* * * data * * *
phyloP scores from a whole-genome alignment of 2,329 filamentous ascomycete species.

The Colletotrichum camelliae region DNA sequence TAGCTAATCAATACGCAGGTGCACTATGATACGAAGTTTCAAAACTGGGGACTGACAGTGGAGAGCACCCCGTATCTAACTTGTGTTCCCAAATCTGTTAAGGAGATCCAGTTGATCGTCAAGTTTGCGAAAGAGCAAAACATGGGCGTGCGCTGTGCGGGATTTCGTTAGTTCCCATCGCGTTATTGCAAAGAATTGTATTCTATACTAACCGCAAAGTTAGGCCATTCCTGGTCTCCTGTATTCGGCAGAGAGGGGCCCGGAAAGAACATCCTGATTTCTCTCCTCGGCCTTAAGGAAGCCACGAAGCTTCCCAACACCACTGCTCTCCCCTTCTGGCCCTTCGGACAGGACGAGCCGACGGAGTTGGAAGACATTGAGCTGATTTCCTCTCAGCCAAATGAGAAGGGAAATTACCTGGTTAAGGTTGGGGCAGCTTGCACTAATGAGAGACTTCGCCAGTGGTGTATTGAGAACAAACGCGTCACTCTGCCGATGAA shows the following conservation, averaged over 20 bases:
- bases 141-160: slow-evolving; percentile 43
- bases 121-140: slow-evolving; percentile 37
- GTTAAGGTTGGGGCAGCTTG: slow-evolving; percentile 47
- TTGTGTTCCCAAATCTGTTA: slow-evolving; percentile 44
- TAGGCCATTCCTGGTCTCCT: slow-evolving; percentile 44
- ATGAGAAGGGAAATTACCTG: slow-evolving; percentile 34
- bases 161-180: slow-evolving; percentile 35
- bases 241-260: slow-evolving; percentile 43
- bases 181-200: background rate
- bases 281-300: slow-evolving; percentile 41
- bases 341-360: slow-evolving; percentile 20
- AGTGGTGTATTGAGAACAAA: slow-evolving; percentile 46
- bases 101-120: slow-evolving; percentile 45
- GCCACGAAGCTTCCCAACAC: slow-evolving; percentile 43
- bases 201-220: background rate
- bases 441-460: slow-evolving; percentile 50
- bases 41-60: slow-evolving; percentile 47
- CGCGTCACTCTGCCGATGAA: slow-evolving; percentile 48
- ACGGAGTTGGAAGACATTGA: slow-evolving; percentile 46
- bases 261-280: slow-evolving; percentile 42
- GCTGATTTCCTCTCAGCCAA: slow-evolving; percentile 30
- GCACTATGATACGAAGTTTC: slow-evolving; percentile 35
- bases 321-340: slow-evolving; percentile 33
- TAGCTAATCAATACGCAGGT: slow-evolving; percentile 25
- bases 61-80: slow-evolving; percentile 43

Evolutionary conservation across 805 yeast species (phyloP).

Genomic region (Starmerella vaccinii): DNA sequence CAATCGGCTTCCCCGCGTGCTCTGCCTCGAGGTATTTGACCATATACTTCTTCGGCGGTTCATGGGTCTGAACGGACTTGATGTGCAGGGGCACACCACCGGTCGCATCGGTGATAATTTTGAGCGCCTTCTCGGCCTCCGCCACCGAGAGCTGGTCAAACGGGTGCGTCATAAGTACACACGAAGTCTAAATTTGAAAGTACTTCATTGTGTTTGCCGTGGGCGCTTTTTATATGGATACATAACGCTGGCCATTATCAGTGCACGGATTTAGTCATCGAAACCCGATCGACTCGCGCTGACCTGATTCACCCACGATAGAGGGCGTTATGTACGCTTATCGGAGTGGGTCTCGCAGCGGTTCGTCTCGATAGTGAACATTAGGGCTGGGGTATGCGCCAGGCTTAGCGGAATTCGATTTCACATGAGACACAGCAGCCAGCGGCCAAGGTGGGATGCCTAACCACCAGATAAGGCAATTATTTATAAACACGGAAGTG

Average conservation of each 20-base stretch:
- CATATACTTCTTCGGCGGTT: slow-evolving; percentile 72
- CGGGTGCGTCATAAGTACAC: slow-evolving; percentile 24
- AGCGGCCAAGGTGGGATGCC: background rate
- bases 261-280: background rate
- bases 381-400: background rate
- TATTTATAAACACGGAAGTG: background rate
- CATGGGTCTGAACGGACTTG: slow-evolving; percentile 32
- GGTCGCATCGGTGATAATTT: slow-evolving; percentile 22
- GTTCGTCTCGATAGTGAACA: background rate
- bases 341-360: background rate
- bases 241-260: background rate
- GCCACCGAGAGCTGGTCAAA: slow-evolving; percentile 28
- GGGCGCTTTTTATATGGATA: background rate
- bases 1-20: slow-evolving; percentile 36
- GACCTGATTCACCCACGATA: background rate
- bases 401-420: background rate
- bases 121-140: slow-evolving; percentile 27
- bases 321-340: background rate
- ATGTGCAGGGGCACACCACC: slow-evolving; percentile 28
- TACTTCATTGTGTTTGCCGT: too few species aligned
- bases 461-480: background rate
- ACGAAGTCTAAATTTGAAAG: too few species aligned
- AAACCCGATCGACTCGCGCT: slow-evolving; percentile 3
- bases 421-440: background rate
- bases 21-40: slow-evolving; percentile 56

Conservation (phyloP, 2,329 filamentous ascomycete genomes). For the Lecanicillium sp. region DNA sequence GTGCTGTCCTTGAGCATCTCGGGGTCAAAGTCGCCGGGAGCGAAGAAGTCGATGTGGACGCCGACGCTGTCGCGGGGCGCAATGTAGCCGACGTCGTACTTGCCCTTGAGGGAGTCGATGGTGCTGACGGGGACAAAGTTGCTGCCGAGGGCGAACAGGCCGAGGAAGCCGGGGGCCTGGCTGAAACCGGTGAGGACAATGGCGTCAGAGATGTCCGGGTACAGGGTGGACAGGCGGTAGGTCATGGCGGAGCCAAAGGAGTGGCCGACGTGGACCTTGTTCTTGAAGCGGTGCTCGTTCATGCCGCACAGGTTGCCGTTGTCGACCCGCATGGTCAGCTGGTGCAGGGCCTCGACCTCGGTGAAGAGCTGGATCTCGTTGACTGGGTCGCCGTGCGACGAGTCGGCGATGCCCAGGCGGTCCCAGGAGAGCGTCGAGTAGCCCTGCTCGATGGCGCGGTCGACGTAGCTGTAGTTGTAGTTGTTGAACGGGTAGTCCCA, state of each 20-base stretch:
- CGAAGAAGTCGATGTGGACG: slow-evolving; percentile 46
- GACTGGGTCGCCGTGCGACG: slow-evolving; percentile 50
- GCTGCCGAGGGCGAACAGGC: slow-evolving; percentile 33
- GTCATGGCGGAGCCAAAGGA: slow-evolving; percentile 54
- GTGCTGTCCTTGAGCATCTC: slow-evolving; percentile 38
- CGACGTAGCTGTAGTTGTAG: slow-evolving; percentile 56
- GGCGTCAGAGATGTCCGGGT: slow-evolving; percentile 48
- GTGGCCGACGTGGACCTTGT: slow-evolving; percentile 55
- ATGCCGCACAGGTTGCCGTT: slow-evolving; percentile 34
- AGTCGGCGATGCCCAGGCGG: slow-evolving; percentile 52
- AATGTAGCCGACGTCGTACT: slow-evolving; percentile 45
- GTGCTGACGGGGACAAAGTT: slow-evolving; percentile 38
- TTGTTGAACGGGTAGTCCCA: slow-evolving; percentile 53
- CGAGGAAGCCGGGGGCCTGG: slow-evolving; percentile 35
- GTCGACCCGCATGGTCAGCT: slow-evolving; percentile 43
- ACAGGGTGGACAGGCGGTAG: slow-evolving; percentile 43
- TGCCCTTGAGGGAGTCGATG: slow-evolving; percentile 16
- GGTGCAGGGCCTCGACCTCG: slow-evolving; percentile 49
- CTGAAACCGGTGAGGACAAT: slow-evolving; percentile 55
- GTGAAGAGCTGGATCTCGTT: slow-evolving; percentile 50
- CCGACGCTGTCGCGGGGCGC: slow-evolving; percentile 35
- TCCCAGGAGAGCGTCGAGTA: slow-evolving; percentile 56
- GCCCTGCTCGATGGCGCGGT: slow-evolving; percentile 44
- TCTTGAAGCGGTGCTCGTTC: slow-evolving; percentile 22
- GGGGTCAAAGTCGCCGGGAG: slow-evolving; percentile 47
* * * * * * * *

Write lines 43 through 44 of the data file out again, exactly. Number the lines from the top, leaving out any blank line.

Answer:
- GGGCGCTTTTTATATGGATA: background rate
- bases 1-20: slow-evolving; percentile 36